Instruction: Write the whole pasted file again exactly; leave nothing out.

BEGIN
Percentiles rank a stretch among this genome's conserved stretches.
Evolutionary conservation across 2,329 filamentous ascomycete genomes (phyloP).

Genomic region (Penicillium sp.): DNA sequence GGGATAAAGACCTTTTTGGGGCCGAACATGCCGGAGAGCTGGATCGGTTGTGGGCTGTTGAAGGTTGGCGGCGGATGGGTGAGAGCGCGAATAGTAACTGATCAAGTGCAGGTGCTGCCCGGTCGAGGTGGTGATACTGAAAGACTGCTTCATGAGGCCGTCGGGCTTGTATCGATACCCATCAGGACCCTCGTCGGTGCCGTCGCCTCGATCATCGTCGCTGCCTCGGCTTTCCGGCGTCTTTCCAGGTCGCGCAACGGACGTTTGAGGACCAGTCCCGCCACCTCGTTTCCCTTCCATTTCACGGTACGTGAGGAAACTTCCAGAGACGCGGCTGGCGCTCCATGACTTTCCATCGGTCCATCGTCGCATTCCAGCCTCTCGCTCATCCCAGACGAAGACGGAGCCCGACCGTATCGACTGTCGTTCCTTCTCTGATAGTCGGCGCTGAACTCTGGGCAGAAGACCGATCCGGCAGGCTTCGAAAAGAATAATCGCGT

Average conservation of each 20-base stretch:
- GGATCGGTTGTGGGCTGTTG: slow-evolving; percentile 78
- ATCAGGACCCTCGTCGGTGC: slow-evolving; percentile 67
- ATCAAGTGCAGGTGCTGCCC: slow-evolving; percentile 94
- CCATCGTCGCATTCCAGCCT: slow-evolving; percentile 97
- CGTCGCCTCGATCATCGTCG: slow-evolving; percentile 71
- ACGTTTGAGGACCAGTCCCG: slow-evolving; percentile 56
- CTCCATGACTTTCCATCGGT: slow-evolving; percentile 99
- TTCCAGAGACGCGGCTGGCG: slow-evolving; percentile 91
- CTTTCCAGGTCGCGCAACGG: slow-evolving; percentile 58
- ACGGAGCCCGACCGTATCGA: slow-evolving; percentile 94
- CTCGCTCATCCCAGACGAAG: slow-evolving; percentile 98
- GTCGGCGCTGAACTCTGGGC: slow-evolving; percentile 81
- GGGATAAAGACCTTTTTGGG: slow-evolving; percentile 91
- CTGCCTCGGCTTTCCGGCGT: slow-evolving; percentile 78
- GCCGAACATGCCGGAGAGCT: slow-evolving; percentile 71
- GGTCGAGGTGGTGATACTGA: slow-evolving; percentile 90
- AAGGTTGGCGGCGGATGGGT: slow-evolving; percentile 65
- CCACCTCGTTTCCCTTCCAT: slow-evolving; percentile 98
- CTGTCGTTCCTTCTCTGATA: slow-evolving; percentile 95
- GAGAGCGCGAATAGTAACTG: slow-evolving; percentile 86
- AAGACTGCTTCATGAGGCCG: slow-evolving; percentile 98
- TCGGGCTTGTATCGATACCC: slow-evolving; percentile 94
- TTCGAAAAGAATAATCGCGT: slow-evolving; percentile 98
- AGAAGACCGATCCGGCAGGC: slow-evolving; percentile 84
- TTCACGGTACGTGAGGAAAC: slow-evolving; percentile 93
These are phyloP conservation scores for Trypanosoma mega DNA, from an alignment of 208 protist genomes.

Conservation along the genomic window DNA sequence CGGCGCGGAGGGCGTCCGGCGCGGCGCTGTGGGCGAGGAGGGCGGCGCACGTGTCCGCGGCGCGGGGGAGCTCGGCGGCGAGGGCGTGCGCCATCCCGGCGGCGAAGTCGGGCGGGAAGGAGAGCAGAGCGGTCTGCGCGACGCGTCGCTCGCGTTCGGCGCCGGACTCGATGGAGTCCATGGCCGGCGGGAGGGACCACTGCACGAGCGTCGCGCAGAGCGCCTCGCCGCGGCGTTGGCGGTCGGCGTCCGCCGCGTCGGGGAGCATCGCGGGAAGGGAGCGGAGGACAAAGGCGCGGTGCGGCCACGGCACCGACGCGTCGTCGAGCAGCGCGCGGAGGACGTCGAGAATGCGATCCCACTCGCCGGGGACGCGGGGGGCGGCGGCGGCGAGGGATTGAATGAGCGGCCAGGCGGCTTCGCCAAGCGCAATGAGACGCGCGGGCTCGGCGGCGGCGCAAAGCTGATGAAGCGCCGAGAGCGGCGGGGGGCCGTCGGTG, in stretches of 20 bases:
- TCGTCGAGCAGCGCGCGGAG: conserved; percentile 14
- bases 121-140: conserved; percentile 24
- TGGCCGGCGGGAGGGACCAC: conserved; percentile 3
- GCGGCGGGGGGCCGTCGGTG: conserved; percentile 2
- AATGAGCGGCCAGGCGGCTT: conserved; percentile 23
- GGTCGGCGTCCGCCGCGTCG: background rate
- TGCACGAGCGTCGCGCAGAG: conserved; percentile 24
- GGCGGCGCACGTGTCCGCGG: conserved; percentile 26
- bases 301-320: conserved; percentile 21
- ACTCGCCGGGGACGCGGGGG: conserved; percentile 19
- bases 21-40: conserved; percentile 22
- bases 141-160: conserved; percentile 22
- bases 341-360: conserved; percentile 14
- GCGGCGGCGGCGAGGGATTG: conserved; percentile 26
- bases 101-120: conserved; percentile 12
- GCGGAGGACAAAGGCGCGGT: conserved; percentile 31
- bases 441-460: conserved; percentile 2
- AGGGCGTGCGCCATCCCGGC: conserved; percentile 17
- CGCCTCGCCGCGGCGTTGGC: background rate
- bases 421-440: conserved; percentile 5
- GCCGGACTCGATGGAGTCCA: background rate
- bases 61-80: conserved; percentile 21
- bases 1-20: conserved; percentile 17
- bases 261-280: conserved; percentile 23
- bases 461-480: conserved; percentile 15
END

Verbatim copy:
Percentiles rank a stretch among this genome's conserved stretches.
Evolutionary conservation across 2,329 filamentous ascomycete genomes (phyloP).

Genomic region (Penicillium sp.): DNA sequence GGGATAAAGACCTTTTTGGGGCCGAACATGCCGGAGAGCTGGATCGGTTGTGGGCTGTTGAAGGTTGGCGGCGGATGGGTGAGAGCGCGAATAGTAACTGATCAAGTGCAGGTGCTGCCCGGTCGAGGTGGTGATACTGAAAGACTGCTTCATGAGGCCGTCGGGCTTGTATCGATACCCATCAGGACCCTCGTCGGTGCCGTCGCCTCGATCATCGTCGCTGCCTCGGCTTTCCGGCGTCTTTCCAGGTCGCGCAACGGACGTTTGAGGACCAGTCCCGCCACCTCGTTTCCCTTCCATTTCACGGTACGTGAGGAAACTTCCAGAGACGCGGCTGGCGCTCCATGACTTTCCATCGGTCCATCGTCGCATTCCAGCCTCTCGCTCATCCCAGACGAAGACGGAGCCCGACCGTATCGACTGTCGTTCCTTCTCTGATAGTCGGCGCTGAACTCTGGGCAGAAGACCGATCCGGCAGGCTTCGAAAAGAATAATCGCGT

Average conservation of each 20-base stretch:
- GGATCGGTTGTGGGCTGTTG: slow-evolving; percentile 78
- ATCAGGACCCTCGTCGGTGC: slow-evolving; percentile 67
- ATCAAGTGCAGGTGCTGCCC: slow-evolving; percentile 94
- CCATCGTCGCATTCCAGCCT: slow-evolving; percentile 97
- CGTCGCCTCGATCATCGTCG: slow-evolving; percentile 71
- ACGTTTGAGGACCAGTCCCG: slow-evolving; percentile 56
- CTCCATGACTTTCCATCGGT: slow-evolving; percentile 99
- TTCCAGAGACGCGGCTGGCG: slow-evolving; percentile 91
- CTTTCCAGGTCGCGCAACGG: slow-evolving; percentile 58
- ACGGAGCCCGACCGTATCGA: slow-evolving; percentile 94
- CTCGCTCATCCCAGACGAAG: slow-evolving; percentile 98
- GTCGGCGCTGAACTCTGGGC: slow-evolving; percentile 81
- GGGATAAAGACCTTTTTGGG: slow-evolving; percentile 91
- CTGCCTCGGCTTTCCGGCGT: slow-evolving; percentile 78
- GCCGAACATGCCGGAGAGCT: slow-evolving; percentile 71
- GGTCGAGGTGGTGATACTGA: slow-evolving; percentile 90
- AAGGTTGGCGGCGGATGGGT: slow-evolving; percentile 65
- CCACCTCGTTTCCCTTCCAT: slow-evolving; percentile 98
- CTGTCGTTCCTTCTCTGATA: slow-evolving; percentile 95
- GAGAGCGCGAATAGTAACTG: slow-evolving; percentile 86
- AAGACTGCTTCATGAGGCCG: slow-evolving; percentile 98
- TCGGGCTTGTATCGATACCC: slow-evolving; percentile 94
- TTCGAAAAGAATAATCGCGT: slow-evolving; percentile 98
- AGAAGACCGATCCGGCAGGC: slow-evolving; percentile 84
- TTCACGGTACGTGAGGAAAC: slow-evolving; percentile 93
These are phyloP conservation scores for Trypanosoma mega DNA, from an alignment of 208 protist genomes.

Conservation along the genomic window DNA sequence CGGCGCGGAGGGCGTCCGGCGCGGCGCTGTGGGCGAGGAGGGCGGCGCACGTGTCCGCGGCGCGGGGGAGCTCGGCGGCGAGGGCGTGCGCCATCCCGGCGGCGAAGTCGGGCGGGAAGGAGAGCAGAGCGGTCTGCGCGACGCGTCGCTCGCGTTCGGCGCCGGACTCGATGGAGTCCATGGCCGGCGGGAGGGACCACTGCACGAGCGTCGCGCAGAGCGCCTCGCCGCGGCGTTGGCGGTCGGCGTCCGCCGCGTCGGGGAGCATCGCGGGAAGGGAGCGGAGGACAAAGGCGCGGTGCGGCCACGGCACCGACGCGTCGTCGAGCAGCGCGCGGAGGACGTCGAGAATGCGATCCCACTCGCCGGGGACGCGGGGGGCGGCGGCGGCGAGGGATTGAATGAGCGGCCAGGCGGCTTCGCCAAGCGCAATGAGACGCGCGGGCTCGGCGGCGGCGCAAAGCTGATGAAGCGCCGAGAGCGGCGGGGGGCCGTCGGTG, in stretches of 20 bases:
- TCGTCGAGCAGCGCGCGGAG: conserved; percentile 14
- bases 121-140: conserved; percentile 24
- TGGCCGGCGGGAGGGACCAC: conserved; percentile 3
- GCGGCGGGGGGCCGTCGGTG: conserved; percentile 2
- AATGAGCGGCCAGGCGGCTT: conserved; percentile 23
- GGTCGGCGTCCGCCGCGTCG: background rate
- TGCACGAGCGTCGCGCAGAG: conserved; percentile 24
- GGCGGCGCACGTGTCCGCGG: conserved; percentile 26
- bases 301-320: conserved; percentile 21
- ACTCGCCGGGGACGCGGGGG: conserved; percentile 19
- bases 21-40: conserved; percentile 22
- bases 141-160: conserved; percentile 22
- bases 341-360: conserved; percentile 14
- GCGGCGGCGGCGAGGGATTG: conserved; percentile 26
- bases 101-120: conserved; percentile 12
- GCGGAGGACAAAGGCGCGGT: conserved; percentile 31
- bases 441-460: conserved; percentile 2
- AGGGCGTGCGCCATCCCGGC: conserved; percentile 17
- CGCCTCGCCGCGGCGTTGGC: background rate
- bases 421-440: conserved; percentile 5
- GCCGGACTCGATGGAGTCCA: background rate
- bases 61-80: conserved; percentile 21
- bases 1-20: conserved; percentile 17
- bases 261-280: conserved; percentile 23
- bases 461-480: conserved; percentile 15